KEITH BEDFORD/GLOBE STAFF
The stage is a long way from the Dorchester stoop Jair Ferreria was on three years ago, when two youth workers with the Center for Teen Empowerment approached him.
The 23-year-old said he was “getting into trouble in the streets,” but he needed money — and the organizers offered him a job. For two years, he worked with the youth development organization, planning community forums, dialogues with police, and the annual peace conference (this year’s will be the 25th anniversary), culminating in a play.
And while Ferreria no longer works for Teen Empowerment, advancing to a job teaching health to sixth-graders, he returned to rehearsals to help with this year’s production of “Break the Binds.” It’s a play about the enduring effects of racism, in everything from education to housing to public health and politics, that will run Saturday at the Paramount Theatre.
“I know the impact I can have on people, from those you invite personally, to random old ladies, to 5-year-old boys,” he said. “I have friends who are still living that life . . . and they came and it changed their perspective.”
And that – nurturing young people to be a positive influence on their peers – is the goal of the 25-year-old organization, according to Stanley Pollack, the founder and executive director. “Peer culture,” as Pollack calls it, helps lower crime and violence while building relationships “across barriers that seemed insurmountable,” such as warring neighborhoods or the tensions that can exist between youth and police.
The nonprofit started in the South End in 1992, a violent time in the city.
“It was wild,” Pollack said. “Crack was out there, and poverty was much more intense at the time. There were no jobs.”
Teen Empowerment began advertising to hire young people as community organizers, teaching them skills such as public speaking and conflict resolution. Twenty young people were hired at $8 an hour, and one of the first things they did was organize a community meeting attended by some 120 youth, Pollack said.
More community events were organized, he said. Peace treaties between feuding gangs were brokered. And violence began to subside, in part, because, Pollack said, peers began to hold each other accountable, hashing things out with words instead of weapons.
The first peace conference was attended by about 250 young people, many of them gang members who had to turn in their weapons at the door to attend. “They all had knives. No one had guns, which was a good thing,” Pollack said. “I was terrified that no one would show up . . . but they showed. That’s really what got Teen Empowerment on the map and allowed us to raise the money to continue over the years.”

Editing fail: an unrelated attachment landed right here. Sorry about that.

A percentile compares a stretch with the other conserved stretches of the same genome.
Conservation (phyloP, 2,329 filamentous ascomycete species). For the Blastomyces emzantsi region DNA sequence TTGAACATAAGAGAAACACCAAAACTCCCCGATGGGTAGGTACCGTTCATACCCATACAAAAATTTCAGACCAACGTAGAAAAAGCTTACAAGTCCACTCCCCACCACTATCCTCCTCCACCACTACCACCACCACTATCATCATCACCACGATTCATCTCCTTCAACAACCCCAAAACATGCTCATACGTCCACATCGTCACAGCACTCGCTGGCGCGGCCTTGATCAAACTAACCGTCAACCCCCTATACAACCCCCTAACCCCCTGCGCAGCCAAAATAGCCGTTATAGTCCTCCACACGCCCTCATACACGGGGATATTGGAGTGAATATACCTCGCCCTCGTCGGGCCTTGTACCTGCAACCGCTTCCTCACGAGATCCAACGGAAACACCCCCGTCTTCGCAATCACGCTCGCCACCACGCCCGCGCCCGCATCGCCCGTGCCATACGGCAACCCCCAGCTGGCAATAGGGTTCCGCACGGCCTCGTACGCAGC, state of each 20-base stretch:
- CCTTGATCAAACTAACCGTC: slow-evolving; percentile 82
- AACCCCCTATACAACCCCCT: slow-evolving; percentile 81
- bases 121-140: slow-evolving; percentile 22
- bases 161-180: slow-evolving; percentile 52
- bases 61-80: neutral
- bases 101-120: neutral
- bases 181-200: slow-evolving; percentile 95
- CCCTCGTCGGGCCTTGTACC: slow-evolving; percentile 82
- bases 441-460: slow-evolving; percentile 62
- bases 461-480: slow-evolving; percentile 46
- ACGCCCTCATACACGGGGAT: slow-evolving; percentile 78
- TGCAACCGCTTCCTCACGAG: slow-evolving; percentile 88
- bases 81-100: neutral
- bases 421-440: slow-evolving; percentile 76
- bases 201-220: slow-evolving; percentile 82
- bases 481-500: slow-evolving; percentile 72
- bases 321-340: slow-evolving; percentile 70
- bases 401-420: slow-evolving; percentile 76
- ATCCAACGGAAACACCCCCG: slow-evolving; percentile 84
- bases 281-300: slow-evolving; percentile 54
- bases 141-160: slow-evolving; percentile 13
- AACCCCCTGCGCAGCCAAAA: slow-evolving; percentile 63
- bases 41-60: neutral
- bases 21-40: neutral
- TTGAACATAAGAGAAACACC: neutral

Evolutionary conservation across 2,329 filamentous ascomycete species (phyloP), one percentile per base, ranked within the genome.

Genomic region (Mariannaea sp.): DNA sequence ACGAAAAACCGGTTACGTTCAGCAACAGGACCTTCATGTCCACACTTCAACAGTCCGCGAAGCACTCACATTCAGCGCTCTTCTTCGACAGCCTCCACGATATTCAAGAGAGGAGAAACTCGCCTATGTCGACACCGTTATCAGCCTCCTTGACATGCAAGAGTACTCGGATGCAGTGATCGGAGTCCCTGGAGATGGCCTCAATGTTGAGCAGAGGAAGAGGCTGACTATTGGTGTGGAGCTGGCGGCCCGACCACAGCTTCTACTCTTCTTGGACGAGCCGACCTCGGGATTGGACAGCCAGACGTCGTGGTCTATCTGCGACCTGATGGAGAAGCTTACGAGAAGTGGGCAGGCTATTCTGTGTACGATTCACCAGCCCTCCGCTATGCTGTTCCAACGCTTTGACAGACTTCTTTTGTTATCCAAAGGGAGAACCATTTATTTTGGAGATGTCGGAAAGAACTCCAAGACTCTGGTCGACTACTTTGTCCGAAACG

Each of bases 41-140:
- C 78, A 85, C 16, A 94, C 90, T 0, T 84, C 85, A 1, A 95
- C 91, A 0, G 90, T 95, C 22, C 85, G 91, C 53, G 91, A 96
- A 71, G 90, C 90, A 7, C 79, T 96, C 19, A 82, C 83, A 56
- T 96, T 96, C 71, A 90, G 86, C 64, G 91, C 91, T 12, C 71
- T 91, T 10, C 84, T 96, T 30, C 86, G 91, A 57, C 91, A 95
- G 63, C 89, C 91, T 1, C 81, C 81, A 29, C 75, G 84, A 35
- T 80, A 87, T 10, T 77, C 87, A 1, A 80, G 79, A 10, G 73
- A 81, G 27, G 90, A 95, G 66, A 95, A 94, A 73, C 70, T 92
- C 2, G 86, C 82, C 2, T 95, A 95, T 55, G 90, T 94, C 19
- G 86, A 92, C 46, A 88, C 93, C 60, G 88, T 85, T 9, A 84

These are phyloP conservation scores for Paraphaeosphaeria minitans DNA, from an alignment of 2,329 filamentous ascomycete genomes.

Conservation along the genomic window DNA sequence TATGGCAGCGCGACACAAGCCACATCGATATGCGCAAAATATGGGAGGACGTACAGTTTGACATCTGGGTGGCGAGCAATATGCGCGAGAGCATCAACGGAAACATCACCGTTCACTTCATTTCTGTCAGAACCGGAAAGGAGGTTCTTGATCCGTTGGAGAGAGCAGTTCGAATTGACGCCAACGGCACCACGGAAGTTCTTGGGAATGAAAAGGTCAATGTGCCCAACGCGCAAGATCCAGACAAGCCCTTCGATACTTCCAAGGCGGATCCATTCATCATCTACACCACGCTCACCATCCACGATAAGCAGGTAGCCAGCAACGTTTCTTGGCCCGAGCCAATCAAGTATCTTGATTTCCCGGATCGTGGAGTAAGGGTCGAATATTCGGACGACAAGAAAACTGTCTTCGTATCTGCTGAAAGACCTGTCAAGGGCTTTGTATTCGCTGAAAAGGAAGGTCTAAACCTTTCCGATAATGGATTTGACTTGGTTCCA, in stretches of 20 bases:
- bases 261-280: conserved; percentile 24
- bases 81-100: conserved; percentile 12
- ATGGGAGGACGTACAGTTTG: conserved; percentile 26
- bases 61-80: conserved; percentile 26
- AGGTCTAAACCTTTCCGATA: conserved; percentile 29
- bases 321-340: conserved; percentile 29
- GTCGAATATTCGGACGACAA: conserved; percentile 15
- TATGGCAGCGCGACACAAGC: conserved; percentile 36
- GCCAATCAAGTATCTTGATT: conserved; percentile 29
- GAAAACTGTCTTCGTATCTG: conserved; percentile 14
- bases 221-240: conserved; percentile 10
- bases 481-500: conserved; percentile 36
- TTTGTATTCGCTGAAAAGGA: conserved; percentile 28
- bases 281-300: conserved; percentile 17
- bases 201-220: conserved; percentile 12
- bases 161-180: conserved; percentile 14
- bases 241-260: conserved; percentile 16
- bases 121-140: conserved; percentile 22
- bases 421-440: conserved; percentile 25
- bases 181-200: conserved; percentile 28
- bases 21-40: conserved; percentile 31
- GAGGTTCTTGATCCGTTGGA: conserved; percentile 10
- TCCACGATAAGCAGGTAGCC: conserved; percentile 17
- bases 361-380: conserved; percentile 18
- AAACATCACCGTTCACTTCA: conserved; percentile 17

Today, the organization has grown, hiring more than 2,000 young people over the last 25 years. There are sites also in Somerville and Rochester, N.Y.
A large part of what the organization does includes facilitating conversations with police officers called “dialogues.”
“We put people in a room to have those hard conversations, but in a way that’s productive and really gets you somewhere,” said 18-year-old Taya Hopkins, a senior at Boston Latin Academy. Most importantly, she said, they learn each other’s names.
“Knowing a name creates a bond,” said Hopkins, who will attend Salem State University this fall.
Carlos Barbosa, a senior at Catholic Memorial High School, agreed, saying that before he participated in his first dialogue last summer, “I didn’t know what to expect really because the whole thing about police brutality.”
But the 18-year-old said the experience hardened his resolve to become a police officer, a career goal since he was a sophomore.
“I just kind of want to change the culture of police and how people view them,” he said. “We need more police officers of color in these areas, in Dorchester and Roxbury and just Boston period, because we have white officers policing an area they don’t live in and that brings all the problems we have.”
“A lot of people see the youth as savages, that we don’t care any more,” said Daniel Benoit, 18, a senior at Madison Park Technical Vocational High School. “But it’s not even that. It’s just a lack of guidance.”
“You feel me?” he asked. “Teen Empowerment, it gives us a voice.”
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